The Fourth of July is one of our family’s favorite holidays. It includes a pancake breakfast in the mountains, a parade, a barbecue, homemade ice cream and a “Driveway of Fire” with the family. The celebration is inspiring and meaningful. It is spent with people we love. Across the country, it is what founding father John Adams expected it to be.
“It ought to be commemorated, as the Day of Deliverance by solemn Acts of Devotion to God Almighty. It ought to be solemnized with Pomp and Parade, with Shews, Games, Sports, Guns, Bells, Bonfires and Illuminations from one End of this Continent to the other from this Time forward forever more.” (The Book of Abigail and John: Selected Letters of the Adams Family, 1762-1784, Harvard University Press, 1975, 142).
Our children love the parade. They love the ice cream and the fireworks. I am glad they love these things. But there is more to love. I want them to love the American heroes who showed true leadership through endurance and sacrifice. I want them to love the liberties of their country and understand how they are “…endowed by their Creator with certain unalienable Rights, that among these are Life, Liberty and the pursuit of Happiness.” (Declaration of Independence).
I want them to know that God and Country are inseparable and that their righteousness matters for the good of the United States of America. As John Adams pointed out:
“This pursuit of happiness of man, as well as his dignity consists in virtue.” (Thoughts on Government, John Adams)
In the Church of Jesus Christ of Latter-Day Saints, (known as the Mormons) we believe that the founding of America was inspired and authored by God the Father through the work of these “wise men.” (D&C 101:77-80)
These men are heroes I want my kids to know and appreciate, not because of their great talents and skills (although they have many). I want my children to know their work because they all saw God’s hand in their work. They acknowledged that their “inalienable” rights came from Him. They knew that only a righteous, virtuous society could enjoy the blessings of liberty.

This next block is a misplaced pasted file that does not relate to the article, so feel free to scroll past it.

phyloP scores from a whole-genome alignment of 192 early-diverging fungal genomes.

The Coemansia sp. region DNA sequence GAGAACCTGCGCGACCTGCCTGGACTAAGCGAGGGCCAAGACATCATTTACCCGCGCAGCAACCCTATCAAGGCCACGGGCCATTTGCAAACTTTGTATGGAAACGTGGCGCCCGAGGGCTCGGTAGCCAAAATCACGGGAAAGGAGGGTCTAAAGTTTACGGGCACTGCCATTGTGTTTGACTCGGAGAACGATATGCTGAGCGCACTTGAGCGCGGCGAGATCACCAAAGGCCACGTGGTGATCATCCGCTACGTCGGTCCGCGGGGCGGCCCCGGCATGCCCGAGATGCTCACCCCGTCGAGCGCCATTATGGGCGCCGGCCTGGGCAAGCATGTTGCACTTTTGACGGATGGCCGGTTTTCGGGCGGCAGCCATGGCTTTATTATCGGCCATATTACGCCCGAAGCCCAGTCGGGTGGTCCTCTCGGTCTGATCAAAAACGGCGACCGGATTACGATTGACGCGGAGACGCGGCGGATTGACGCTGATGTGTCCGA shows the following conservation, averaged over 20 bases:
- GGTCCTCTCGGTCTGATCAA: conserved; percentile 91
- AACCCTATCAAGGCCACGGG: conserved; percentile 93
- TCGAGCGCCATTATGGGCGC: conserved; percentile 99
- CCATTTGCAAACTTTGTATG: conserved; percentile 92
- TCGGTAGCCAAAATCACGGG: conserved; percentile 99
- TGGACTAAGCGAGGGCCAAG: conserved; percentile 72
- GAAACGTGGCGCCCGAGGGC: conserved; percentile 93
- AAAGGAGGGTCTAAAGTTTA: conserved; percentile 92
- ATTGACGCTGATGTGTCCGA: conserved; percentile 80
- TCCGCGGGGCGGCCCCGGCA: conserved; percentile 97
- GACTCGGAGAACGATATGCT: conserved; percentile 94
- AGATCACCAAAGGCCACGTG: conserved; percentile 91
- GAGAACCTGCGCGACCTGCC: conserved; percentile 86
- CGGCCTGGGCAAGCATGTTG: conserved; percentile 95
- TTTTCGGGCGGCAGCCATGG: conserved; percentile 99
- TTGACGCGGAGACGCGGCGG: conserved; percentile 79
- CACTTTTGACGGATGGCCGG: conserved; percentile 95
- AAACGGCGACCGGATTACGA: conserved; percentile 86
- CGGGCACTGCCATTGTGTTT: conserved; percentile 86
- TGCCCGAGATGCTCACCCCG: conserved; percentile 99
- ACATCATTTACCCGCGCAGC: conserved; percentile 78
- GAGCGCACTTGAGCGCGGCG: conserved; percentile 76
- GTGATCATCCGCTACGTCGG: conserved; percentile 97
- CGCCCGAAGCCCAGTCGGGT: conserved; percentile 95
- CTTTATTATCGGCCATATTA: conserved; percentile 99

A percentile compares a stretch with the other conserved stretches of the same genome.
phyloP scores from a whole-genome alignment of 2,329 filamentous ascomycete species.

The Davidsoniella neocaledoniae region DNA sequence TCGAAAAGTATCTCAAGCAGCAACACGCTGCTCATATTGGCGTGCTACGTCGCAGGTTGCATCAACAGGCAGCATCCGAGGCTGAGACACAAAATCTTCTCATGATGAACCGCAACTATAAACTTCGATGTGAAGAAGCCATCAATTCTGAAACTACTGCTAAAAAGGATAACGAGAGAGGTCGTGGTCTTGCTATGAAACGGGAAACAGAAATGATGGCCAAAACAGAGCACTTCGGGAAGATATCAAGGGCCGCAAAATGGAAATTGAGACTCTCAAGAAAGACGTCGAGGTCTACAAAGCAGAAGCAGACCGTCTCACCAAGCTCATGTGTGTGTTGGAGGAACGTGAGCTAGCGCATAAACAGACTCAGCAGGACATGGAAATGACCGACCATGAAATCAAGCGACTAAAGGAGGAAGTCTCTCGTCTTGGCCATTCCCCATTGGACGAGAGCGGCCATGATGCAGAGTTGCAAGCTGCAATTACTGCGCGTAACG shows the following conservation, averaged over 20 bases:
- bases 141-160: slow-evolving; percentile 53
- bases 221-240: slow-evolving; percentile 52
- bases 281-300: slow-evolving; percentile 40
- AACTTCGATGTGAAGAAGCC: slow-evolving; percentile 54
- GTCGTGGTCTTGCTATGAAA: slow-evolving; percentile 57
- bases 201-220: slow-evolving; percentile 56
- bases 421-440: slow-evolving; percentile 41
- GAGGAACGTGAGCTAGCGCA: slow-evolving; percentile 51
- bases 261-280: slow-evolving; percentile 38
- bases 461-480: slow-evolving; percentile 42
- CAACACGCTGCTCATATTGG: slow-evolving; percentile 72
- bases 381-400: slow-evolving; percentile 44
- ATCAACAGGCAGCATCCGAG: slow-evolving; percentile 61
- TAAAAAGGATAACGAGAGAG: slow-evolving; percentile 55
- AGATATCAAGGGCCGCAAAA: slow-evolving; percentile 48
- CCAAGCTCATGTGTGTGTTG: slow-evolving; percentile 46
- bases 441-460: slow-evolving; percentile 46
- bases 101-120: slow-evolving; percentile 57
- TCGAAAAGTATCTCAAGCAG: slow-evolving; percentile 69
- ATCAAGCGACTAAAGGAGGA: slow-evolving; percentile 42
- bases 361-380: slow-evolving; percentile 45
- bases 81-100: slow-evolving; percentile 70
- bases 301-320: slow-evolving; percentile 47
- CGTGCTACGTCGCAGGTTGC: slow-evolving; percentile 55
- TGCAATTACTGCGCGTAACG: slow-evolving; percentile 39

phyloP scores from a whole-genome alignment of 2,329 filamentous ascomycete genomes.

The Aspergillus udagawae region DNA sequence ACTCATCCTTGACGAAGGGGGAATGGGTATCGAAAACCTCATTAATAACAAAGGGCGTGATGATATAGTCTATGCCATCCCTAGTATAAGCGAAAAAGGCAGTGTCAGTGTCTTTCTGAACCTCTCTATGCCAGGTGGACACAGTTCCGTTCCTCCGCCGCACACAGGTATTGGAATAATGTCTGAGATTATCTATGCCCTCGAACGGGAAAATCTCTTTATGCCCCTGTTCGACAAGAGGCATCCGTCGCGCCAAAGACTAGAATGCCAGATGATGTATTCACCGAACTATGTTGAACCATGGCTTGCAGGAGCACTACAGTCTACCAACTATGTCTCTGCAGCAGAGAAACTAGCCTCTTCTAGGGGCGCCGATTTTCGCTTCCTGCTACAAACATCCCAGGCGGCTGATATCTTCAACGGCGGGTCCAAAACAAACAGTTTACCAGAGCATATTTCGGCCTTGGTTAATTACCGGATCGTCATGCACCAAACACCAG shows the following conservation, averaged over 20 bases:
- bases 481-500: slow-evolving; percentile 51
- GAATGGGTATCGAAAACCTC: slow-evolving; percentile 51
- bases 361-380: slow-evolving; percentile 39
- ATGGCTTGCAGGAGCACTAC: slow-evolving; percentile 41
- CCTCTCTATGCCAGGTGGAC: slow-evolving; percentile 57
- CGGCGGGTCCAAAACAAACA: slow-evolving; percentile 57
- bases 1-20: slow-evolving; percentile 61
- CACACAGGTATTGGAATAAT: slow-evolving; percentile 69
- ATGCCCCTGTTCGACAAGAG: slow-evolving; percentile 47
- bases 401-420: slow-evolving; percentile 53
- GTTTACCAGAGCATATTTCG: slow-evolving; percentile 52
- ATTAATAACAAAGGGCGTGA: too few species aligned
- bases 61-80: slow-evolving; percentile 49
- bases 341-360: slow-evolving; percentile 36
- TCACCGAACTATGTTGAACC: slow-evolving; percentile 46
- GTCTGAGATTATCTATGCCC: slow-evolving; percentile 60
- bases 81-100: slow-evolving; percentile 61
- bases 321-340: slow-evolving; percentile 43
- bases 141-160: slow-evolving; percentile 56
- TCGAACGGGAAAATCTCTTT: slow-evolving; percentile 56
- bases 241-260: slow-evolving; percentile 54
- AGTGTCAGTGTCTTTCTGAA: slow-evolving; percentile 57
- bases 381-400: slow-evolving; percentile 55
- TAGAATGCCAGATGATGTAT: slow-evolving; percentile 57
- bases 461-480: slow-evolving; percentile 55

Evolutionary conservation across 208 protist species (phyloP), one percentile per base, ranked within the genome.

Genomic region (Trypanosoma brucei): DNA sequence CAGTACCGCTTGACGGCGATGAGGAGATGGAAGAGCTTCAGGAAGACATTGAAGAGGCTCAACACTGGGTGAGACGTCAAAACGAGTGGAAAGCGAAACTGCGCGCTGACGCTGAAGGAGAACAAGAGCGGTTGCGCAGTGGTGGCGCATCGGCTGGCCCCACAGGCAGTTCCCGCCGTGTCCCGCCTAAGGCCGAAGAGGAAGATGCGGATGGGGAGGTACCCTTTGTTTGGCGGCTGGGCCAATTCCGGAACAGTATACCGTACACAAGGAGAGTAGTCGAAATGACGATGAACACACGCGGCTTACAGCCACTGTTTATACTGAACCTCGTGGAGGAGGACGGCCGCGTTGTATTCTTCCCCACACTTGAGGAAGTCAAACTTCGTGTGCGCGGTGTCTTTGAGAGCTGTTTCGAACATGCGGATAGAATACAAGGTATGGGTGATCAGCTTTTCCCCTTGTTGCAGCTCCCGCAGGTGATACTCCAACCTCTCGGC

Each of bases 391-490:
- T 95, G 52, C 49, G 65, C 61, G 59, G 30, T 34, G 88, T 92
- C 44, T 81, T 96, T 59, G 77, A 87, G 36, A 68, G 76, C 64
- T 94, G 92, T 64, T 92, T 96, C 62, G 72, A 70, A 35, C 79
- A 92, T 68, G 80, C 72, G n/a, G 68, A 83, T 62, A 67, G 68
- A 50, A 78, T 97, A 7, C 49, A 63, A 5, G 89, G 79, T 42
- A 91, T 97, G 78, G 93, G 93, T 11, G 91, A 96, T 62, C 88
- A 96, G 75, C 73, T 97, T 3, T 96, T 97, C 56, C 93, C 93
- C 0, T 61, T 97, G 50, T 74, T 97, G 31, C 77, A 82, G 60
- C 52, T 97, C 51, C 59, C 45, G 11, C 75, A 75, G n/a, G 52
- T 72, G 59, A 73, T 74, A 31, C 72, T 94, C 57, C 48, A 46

Forget the basketball players or pop stars. These are the real American Idols I want my children to know. They are described well in the inspiring words of America the Beautiful:
“Oh beautiful for heroes proved In liberating strife,
Who more than self their country loved, And mercy more than life!” (America the Beautiful, Katherine Bates, Samuel Ward)
If our children get to know these American heroes, they will be more likely to follow the counsel of Ezra Taft Benson, Secretary of Agriculture for President Eisenhower and 13th President of the Church of Jesus Christ of Latter-Day Saints. He said:
“We must…inspire in the lives of our children a love for eternal principles and a desire to seek out honorable men – the best possible – to stand at the head of our political governments, local, state, and federal. Only in this way can we safeguard the liberties which have been vouchsafed to us as our inalienable rights. Unless we do so, we may very easily lose them because of our indifference, because of our failure to exercise our franchise, because we permit men who are unworthy to rise to positions of political power.” (God, Family, Country, Benson, Deseret Book, 1974)
This summer, I want my children to learn the stories of these wise, steadfast, and talented men and women – true American Idols. I want them to study the scriptures that refer to the founding of this great nation. As their knowledge grows, so will their love for country, their gratitude for their Creator, and their desire to preserve the freedom they enjoy.